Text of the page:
Pub Date: Feb. 26, 2015

ISBN: 978-1-5084-0018-9

Page Count: 370

Publisher: CreateSpace

Review Posted Online: Aug. 7, 2015

Kirkus Reviews Issue: Sept. 15, 2015

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Suspenseful, full of incident, and not obviously necessary.

THE TESTAMENTS

Atwood goes back to Gilead.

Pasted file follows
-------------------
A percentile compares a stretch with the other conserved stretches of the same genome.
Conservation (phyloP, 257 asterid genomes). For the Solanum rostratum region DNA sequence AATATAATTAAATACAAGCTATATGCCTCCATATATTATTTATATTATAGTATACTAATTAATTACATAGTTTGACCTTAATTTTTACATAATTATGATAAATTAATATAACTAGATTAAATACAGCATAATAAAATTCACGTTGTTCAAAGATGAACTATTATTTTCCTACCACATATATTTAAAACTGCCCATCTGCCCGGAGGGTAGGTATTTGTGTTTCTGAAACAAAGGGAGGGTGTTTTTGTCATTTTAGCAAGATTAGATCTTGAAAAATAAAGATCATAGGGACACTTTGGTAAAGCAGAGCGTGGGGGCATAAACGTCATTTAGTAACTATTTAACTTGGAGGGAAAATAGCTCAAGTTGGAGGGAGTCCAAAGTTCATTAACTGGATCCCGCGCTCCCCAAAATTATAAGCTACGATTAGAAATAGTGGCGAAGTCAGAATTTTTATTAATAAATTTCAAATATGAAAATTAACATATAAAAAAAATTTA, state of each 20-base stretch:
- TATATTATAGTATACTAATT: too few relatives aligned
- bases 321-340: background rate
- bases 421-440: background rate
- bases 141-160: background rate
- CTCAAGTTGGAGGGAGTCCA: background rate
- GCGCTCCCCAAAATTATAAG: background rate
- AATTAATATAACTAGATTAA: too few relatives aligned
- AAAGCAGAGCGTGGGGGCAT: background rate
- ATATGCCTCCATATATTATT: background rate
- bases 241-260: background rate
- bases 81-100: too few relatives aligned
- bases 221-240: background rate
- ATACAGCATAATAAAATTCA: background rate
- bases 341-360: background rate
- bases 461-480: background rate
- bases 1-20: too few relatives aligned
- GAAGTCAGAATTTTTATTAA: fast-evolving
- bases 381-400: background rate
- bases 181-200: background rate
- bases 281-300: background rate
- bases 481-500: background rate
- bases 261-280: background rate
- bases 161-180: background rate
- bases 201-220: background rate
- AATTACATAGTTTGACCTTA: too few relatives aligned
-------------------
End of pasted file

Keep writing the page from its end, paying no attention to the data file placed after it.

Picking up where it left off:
The Handmaid’s Tale (1985), consistently regarded as a masterpiece of 20th-century literature, has gained new attention in recent years with the success of the Hulu series as well as fresh appreciation from readers who feel like this story has new relevance in America’s current political climate. Atwood herself has spoken about how news headlines have made her dystopian fiction seem eerily plausible, and it’s not difficult to imagine her wanting to revisit Gilead as the TV show has sped past where her narrative ended. Like the novel that preceded it, this sequel is presented as found documents—first-person accounts of life inside a misogynistic theocracy from three informants. There is Agnes Jemima, a girl who rejects the marriage her family arranges for her but still has faith in God and Gilead. There’s Daisy, who learns on her 16th birthday that her whole life has been a lie. And there's Aunt Lydia, the woman responsible for turning women into Handmaids. This approach gives readers insight into different aspects of life inside and outside Gilead, but it also leads to a book that sometimes feels overstuffed. The Handmaid’s Tale combined exquisite lyricism with a powerful sense of urgency, as if a thoughtful, perceptive woman was racing against time to give witness to her experience. That narrator hinted at more than she said; Atwood seemed to trust readers to fill in the gaps. This dynamic created an atmosphere of intimacy. However curious we might be about Gilead and the resistance operating outside that country, what we learn here is that what Atwood left unsaid in the first novel generated more horror and outrage than explicit detail can. And the more we get to know Agnes, Daisy, and Aunt Lydia, the less convincing they become. It’s hard, of course, to compete with a beloved classic, so maybe the best way to read this new book is to forget about The Handmaid’s Tale and enjoy it as an artful feminist thriller.